United States v. Rainwater
Appeal Court of Appeals for the Tenth Circuit, Case No. 07-6185

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United States Court of Appeals
Tenth Circuit
TENTH CIRCUIT Elisabeth A. Shumaker
Clerk of Court

No. 07-6185
v. (D.C. No. CR-97-081-T)
(W.D. Okla.)
Before O'BRIEN, EBEL, and GORSUCH, Circuit Judges.

Defendant Regina Rainwater previously pleaded guilty to mail fraud and aiding and abetting in violation of 18 U.S.C. §§ 2 & 1341. The district court sentenced Rainwater to 33 months in prison and three years of supervised release. The conditions of Rainwater's supervised release prohibited her from committing any federal, state, or local crimes; however, during the period of her supervised


After examining appellant's brief and the appellate record, this panel has determined unanimously that oral argument would not materially assist the determination of this appeal. See Fed. R. App. P. 34(a)(2) and 10th Cir. R. 34.1(G). The case is therefore ordered submitted without oral argument. This order and judgment is not binding precedent, except under the doctrines of law of the case, res judicata, and collateral estoppel. It may be cited, however, for its persuasive value consistent with Fed. R. App. P. 32.1 and 10th Cir. R. 32.1. release, Rainwater pleaded no contest to three felony offenses she committed in Oklahoma. Based on these offenses, the U.S. Probation Office filed a "Petition for Warrant or Summons" for Rainwater, and Rainwater stipulated that she had violated the terms of her supervised release. The district court therefore revoked Rainwater's supervised release and sentenced her to a term of 24 months in prison.

On appeal, Rainwater's counsel filed a brief pursuant to Anders v. California, 386 U.S. 738 (1967), which presented Rainwater's challenge to her sentence. In addition, counsel moved for leave to withdraw as Rainwater's counsel. Neither Rainwater nor the Government filed a brief responding to counsel's Anders brief. We have independently reviewed the record as required by Anders, 386 U.S. at 744. Based on that review, we conclude that because the district court's explanation of its reasoning to impose the selected sentence was inadequate, the appeal is not entirely frivolous. For the reasons stated below, however, Rainwater cannot prevail on her non-frivolous ground for appeal.

Rainwater argues that the district court erred because it failed to explain how it reached the sentence it imposed in light of the sentencing factors in 18 U.S.C. § 3553(a) and the policy statements in Chapter 7 of the United States Sentencing Guidelines Chapter 7. Rainwater failed to raise this objection in the district court, and we accordingly review only for plain error. United States v. Cordova, 461 F.3d 1184, 1186 (10th Cir. 2006). "Plain error occurs when there is [End Page 2] (1) error, (2) that is plain, which (3) affects substantial rights, and which (4) seriously affects the fairness, integrity, or public reputation of judicial proceedings." Id. (internal quotation marks omitted) (quoting United States v. Burbage, 365 F.3d 1174, 1180 (10th Cir. 2004)).

It is well established that a district court must consider both the policy statements contained in Chapter 7 of the United States Sentencing Guidelines and several factors provided in 18 U.S.C. § 3553(a) when imposing a sentence following revocation of supervised release. Id. at 1188. To fulfill this responsibility, we do not require the district court to recite "any magic words" nor do we require the court to consider each factor individually. United States v. Rodriguez-Quintanilla, 442 F.3d 1254, 1258 (10th Cir. 2006). We do, however, require that the district court judge provides us with some basis to conclude "that he has considered the parties' legal arguments and has a reasoned basis for exercising his own legal decisionmaking authority." Rita v. United States,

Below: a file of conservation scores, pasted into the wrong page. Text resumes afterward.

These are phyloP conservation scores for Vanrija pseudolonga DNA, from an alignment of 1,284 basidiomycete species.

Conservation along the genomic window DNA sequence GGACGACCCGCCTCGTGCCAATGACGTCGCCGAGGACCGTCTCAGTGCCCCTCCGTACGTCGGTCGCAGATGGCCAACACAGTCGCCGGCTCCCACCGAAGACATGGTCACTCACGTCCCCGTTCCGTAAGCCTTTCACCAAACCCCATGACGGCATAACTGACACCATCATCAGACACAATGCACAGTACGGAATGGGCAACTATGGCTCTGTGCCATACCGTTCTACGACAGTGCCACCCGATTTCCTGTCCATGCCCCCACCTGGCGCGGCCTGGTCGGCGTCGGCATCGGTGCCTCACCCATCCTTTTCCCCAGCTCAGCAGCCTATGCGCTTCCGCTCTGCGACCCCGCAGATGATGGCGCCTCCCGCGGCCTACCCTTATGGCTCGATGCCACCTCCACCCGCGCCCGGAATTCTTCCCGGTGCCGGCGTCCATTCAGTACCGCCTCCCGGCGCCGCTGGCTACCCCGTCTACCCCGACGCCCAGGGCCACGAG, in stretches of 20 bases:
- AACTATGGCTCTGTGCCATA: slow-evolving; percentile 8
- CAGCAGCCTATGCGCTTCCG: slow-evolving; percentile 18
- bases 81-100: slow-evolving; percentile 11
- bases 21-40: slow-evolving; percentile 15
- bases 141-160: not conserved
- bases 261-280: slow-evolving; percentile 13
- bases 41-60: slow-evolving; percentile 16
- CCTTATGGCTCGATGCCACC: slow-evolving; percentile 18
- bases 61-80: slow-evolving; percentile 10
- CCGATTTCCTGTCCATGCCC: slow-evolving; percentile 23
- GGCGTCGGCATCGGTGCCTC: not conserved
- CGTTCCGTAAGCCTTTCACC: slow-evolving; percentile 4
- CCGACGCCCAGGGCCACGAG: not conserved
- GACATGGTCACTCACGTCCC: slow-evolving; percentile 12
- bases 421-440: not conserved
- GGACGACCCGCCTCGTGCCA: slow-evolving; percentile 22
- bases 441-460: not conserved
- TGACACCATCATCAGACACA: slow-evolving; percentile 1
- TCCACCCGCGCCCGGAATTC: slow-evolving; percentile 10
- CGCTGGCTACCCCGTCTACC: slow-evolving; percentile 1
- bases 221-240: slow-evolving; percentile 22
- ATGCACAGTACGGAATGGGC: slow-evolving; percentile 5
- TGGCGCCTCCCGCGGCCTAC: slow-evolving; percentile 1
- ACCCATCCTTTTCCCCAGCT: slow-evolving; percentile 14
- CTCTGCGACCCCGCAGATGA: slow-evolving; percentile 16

, 127 S. Ct. 2456, 2468 (2007).

In the instant case, the district court did not mention, nor did it apparently consider either the required § 3553(a) factors or Chapter 7 policy statements. Instead, with respect to the sentence, the court merely stated:

The Court finds that the defendant has violated the condition of

supervised released as alleged in the petition for offenders under

supervision filed on July 18, 2007. It is the order of the Court that

the defendant is committed to the custody of the Federal Bureau of

Prisons to be imprisoned for a term of 24 months. [End Page 3] Thus, the district court erred because this sparse statement gives us no reason to conclude that the court considered the Chapter 7 policy statements and the § 3553(a) factors when imposing Rainwater's sentence.

Although the district court erred, we affirm the sentence imposed because Rainwater cannot satisfy the third prong of plain error review. "For an error to have affected substantial rights, the error must have been prejudicial: It must have affected the outcome of the district court proceedings." United States v. Romero, 491 F.3d 1173, 1179 (10th Cir. 2007), cert. denied, 128 S. Ct. 319 (2007). In the instant case, nothing in the record indicates that the district court would have imposed a different sentence had it explicitly considered the Chapter 7 policy statements and the relevant § 3553(a) factors. Although the statute capped the possible sentence upon revocation at 24 months, see 18 U.S.C. § 3583(e)(3), the Chapter 7 policy statement recommended a sentencing range of 33""41 months, see U.S.S.G. § 7B1.4(a). In addition, Rainwater's significant criminal history supports a lengthier sentence. Nothing in the record militates for a lesser sentence, and thus, we conclude that the error was not prejudicial. Accordingly, Rainwater's sentence is AFFIRMED and we GRANT counsel's motion to withdraw.

David M. Ebel
Circuit Judge
[End Page 4]


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